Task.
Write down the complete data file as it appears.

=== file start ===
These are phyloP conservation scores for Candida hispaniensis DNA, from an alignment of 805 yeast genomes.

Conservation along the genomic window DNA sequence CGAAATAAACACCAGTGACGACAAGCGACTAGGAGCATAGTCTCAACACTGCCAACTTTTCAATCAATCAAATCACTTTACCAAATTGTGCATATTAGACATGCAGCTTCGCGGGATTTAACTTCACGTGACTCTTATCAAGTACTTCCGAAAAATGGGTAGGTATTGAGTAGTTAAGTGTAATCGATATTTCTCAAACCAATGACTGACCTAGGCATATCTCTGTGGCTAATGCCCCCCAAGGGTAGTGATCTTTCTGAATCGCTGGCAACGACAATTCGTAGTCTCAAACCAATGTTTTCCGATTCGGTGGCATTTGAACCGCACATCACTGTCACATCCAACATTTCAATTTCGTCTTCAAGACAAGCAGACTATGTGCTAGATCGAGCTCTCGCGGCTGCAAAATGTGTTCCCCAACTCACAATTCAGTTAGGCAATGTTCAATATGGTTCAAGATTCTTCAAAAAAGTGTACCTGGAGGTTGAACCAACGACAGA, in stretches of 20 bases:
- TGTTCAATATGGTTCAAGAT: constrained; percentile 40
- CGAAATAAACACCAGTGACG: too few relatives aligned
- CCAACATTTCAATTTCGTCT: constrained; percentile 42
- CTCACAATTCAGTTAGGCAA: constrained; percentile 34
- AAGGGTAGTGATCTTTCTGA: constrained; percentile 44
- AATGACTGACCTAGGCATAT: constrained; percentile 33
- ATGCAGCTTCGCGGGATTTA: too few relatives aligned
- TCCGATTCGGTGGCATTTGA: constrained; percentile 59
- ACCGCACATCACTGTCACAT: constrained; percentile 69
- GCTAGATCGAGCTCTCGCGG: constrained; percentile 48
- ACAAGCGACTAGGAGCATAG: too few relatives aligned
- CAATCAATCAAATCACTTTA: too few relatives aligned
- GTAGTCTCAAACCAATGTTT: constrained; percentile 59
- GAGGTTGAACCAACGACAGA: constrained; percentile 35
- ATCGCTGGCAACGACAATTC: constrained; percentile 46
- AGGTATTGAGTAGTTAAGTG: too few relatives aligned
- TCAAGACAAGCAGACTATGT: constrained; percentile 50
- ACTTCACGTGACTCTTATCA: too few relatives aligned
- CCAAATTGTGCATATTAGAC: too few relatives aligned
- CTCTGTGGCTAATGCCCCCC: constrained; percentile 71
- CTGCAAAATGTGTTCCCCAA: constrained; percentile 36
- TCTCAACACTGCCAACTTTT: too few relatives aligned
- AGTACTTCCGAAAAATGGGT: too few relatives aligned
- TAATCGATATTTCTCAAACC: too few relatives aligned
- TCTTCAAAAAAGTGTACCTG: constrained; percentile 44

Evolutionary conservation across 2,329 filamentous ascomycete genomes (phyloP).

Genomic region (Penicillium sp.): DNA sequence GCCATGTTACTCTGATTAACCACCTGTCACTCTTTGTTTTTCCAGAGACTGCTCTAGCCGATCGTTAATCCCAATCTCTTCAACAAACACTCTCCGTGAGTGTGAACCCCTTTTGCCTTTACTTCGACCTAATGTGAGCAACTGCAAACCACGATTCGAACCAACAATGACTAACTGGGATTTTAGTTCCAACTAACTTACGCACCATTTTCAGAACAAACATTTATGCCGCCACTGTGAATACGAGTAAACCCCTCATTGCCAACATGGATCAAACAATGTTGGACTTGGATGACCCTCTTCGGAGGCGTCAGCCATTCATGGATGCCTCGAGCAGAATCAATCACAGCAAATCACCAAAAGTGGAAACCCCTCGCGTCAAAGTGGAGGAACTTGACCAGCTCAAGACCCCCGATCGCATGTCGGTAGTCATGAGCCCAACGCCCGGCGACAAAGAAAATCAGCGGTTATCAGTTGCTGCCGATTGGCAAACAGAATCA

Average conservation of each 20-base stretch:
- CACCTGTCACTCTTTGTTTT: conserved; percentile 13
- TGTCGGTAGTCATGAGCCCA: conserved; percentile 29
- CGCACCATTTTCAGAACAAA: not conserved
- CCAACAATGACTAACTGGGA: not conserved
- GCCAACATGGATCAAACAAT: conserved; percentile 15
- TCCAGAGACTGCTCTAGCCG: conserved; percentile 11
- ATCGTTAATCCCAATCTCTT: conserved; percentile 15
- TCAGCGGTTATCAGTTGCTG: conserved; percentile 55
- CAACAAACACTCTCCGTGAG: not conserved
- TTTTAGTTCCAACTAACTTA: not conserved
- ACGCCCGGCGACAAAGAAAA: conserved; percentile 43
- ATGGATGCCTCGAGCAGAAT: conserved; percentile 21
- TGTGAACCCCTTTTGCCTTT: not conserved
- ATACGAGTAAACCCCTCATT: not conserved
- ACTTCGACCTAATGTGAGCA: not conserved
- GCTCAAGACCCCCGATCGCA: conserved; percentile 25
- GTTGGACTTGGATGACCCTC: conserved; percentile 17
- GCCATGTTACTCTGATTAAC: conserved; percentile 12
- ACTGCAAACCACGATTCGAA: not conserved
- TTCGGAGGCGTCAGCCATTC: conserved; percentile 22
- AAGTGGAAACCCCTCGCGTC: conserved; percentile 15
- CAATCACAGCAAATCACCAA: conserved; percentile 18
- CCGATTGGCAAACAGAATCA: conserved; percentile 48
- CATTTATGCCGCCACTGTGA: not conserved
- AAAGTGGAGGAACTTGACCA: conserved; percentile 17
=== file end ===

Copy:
These are phyloP conservation scores for Candida hispaniensis DNA, from an alignment of 805 yeast genomes.

Conservation along the genomic window DNA sequence CGAAATAAACACCAGTGACGACAAGCGACTAGGAGCATAGTCTCAACACTGCCAACTTTTCAATCAATCAAATCACTTTACCAAATTGTGCATATTAGACATGCAGCTTCGCGGGATTTAACTTCACGTGACTCTTATCAAGTACTTCCGAAAAATGGGTAGGTATTGAGTAGTTAAGTGTAATCGATATTTCTCAAACCAATGACTGACCTAGGCATATCTCTGTGGCTAATGCCCCCCAAGGGTAGTGATCTTTCTGAATCGCTGGCAACGACAATTCGTAGTCTCAAACCAATGTTTTCCGATTCGGTGGCATTTGAACCGCACATCACTGTCACATCCAACATTTCAATTTCGTCTTCAAGACAAGCAGACTATGTGCTAGATCGAGCTCTCGCGGCTGCAAAATGTGTTCCCCAACTCACAATTCAGTTAGGCAATGTTCAATATGGTTCAAGATTCTTCAAAAAAGTGTACCTGGAGGTTGAACCAACGACAGA, in stretches of 20 bases:
- TGTTCAATATGGTTCAAGAT: constrained; percentile 40
- CGAAATAAACACCAGTGACG: too few relatives aligned
- CCAACATTTCAATTTCGTCT: constrained; percentile 42
- CTCACAATTCAGTTAGGCAA: constrained; percentile 34
- AAGGGTAGTGATCTTTCTGA: constrained; percentile 44
- AATGACTGACCTAGGCATAT: constrained; percentile 33
- ATGCAGCTTCGCGGGATTTA: too few relatives aligned
- TCCGATTCGGTGGCATTTGA: constrained; percentile 59
- ACCGCACATCACTGTCACAT: constrained; percentile 69
- GCTAGATCGAGCTCTCGCGG: constrained; percentile 48
- ACAAGCGACTAGGAGCATAG: too few relatives aligned
- CAATCAATCAAATCACTTTA: too few relatives aligned
- GTAGTCTCAAACCAATGTTT: constrained; percentile 59
- GAGGTTGAACCAACGACAGA: constrained; percentile 35
- ATCGCTGGCAACGACAATTC: constrained; percentile 46
- AGGTATTGAGTAGTTAAGTG: too few relatives aligned
- TCAAGACAAGCAGACTATGT: constrained; percentile 50
- ACTTCACGTGACTCTTATCA: too few relatives aligned
- CCAAATTGTGCATATTAGAC: too few relatives aligned
- CTCTGTGGCTAATGCCCCCC: constrained; percentile 71
- CTGCAAAATGTGTTCCCCAA: constrained; percentile 36
- TCTCAACACTGCCAACTTTT: too few relatives aligned
- AGTACTTCCGAAAAATGGGT: too few relatives aligned
- TAATCGATATTTCTCAAACC: too few relatives aligned
- TCTTCAAAAAAGTGTACCTG: constrained; percentile 44

Evolutionary conservation across 2,329 filamentous ascomycete genomes (phyloP).

Genomic region (Penicillium sp.): DNA sequence GCCATGTTACTCTGATTAACCACCTGTCACTCTTTGTTTTTCCAGAGACTGCTCTAGCCGATCGTTAATCCCAATCTCTTCAACAAACACTCTCCGTGAGTGTGAACCCCTTTTGCCTTTACTTCGACCTAATGTGAGCAACTGCAAACCACGATTCGAACCAACAATGACTAACTGGGATTTTAGTTCCAACTAACTTACGCACCATTTTCAGAACAAACATTTATGCCGCCACTGTGAATACGAGTAAACCCCTCATTGCCAACATGGATCAAACAATGTTGGACTTGGATGACCCTCTTCGGAGGCGTCAGCCATTCATGGATGCCTCGAGCAGAATCAATCACAGCAAATCACCAAAAGTGGAAACCCCTCGCGTCAAAGTGGAGGAACTTGACCAGCTCAAGACCCCCGATCGCATGTCGGTAGTCATGAGCCCAACGCCCGGCGACAAAGAAAATCAGCGGTTATCAGTTGCTGCCGATTGGCAAACAGAATCA

Average conservation of each 20-base stretch:
- CACCTGTCACTCTTTGTTTT: conserved; percentile 13
- TGTCGGTAGTCATGAGCCCA: conserved; percentile 29
- CGCACCATTTTCAGAACAAA: not conserved
- CCAACAATGACTAACTGGGA: not conserved
- GCCAACATGGATCAAACAAT: conserved; percentile 15
- TCCAGAGACTGCTCTAGCCG: conserved; percentile 11
- ATCGTTAATCCCAATCTCTT: conserved; percentile 15
- TCAGCGGTTATCAGTTGCTG: conserved; percentile 55
- CAACAAACACTCTCCGTGAG: not conserved
- TTTTAGTTCCAACTAACTTA: not conserved
- ACGCCCGGCGACAAAGAAAA: conserved; percentile 43
- ATGGATGCCTCGAGCAGAAT: conserved; percentile 21
- TGTGAACCCCTTTTGCCTTT: not conserved
- ATACGAGTAAACCCCTCATT: not conserved
- ACTTCGACCTAATGTGAGCA: not conserved
- GCTCAAGACCCCCGATCGCA: conserved; percentile 25
- GTTGGACTTGGATGACCCTC: conserved; percentile 17
- GCCATGTTACTCTGATTAAC: conserved; percentile 12
- ACTGCAAACCACGATTCGAA: not conserved
- TTCGGAGGCGTCAGCCATTC: conserved; percentile 22
- AAGTGGAAACCCCTCGCGTC: conserved; percentile 15
- CAATCACAGCAAATCACCAA: conserved; percentile 18
- CCGATTGGCAAACAGAATCA: conserved; percentile 48
- CATTTATGCCGCCACTGTGA: not conserved
- AAAGTGGAGGAACTTGACCA: conserved; percentile 17